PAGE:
The accounts of the partnership were loosely and crudely kept. As D.C. Stephens had conducted the affairs and kept the accounts, he had the burden of showing the correctness and fairness of the charges and claims he made. Moore v. Malis, 292 Ky. 106, 166 S.W.2d 52.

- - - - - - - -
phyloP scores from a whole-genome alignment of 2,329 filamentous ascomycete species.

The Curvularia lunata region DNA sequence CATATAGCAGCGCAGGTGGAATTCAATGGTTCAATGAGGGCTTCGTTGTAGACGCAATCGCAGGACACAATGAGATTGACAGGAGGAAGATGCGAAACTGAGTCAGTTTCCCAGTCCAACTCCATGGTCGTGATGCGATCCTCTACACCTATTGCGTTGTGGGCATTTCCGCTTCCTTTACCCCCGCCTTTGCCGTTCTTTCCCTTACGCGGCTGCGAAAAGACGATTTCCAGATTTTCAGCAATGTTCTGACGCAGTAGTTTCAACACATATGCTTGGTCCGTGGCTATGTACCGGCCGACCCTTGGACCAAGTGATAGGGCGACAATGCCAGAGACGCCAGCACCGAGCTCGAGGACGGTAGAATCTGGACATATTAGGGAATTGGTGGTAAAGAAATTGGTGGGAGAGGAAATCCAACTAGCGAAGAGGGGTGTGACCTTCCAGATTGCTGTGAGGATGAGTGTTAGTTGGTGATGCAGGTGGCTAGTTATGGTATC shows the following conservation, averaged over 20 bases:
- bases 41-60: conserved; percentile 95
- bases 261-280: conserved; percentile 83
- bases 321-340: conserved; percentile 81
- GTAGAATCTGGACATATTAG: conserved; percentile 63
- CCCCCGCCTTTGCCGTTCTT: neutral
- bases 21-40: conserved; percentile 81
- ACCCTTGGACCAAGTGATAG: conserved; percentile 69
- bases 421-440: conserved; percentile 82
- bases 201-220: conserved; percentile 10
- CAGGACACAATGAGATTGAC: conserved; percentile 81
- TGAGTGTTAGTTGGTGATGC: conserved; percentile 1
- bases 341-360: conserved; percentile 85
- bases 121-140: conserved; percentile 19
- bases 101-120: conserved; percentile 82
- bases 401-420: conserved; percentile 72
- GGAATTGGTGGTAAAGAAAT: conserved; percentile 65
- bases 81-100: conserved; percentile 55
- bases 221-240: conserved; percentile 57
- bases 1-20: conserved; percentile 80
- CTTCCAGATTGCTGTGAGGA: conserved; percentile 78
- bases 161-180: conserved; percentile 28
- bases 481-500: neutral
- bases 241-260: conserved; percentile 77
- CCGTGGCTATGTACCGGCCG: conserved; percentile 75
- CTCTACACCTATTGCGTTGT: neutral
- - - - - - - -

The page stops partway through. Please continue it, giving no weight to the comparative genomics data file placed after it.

The manner of handling notes for money borrowed from a bank at Kenova, W. Va., $3,000, a bank at Pikeville, $3,500, and from one Hall, $500, a total of $7,000, is confusing. Proper bookkeeping would have cleared such items by reciprocal debits and credits where the money was used in operations and the notes paid out of income. It appears some other borrowings were thus handled. As to the three items, the record has only a statement of account submitted by D.C. Stephens which lists payments made by him for all purposes and includes these notes and interest. This shows aggregate payments of $3,162.22 on the Kenova note, of $535 on the Hall note, but only $1,698.21 on the Pikeville note. The total of all payments being divided by half, the result is that the appellee charged the appellant with only $2,697.71 on account of these notes. The statement of account then shows "credits on C.P. Stephens account" of an aggregate of $3,500 on account of the three notes, which is one-half the principal. But he is also credited with $807.30 as one-half the proceeds of gas sales to the Kentucky-West Virginia Company, and with $900 paid on an execution issued against both men in favor of a bank at Ceredo, W. Va., for $1,852.99, all of which execution had been satisfied by C.P. Stephens. There is frequent reference in the testimony to the note of the "Ceredo" bank which is incomprehensible, except upon the assumption that this is the same as the Kenova note. But the account stated shows the Kenova note was paid in full by D.C. Stephens. On the other hand the account shows that only $1,500 was paid to the Pikeville bank by him, yet both parties agree that it was paid in full, the testimony showing that the balance was paid by the assignment of certain production proceeds. This may have been in part the gas sales of $1614.30 to the Kentucky-West Virginia Gas Company. If so, the item appears out of place as a credit on account, with no corresponding entry on the other side of the ledger. The report of the special commissioner follows the same plan of accounting and uses the same figures and form that the appellee used in his statement of account. Thus, the account shows an allowance of too much credit to the appellant. Yet neither party claims that he has received too much. The vigorous argument and analysis of the situation by the appellant is that he is entitled to be allowed in the settlement to an additional credit of $1194.39.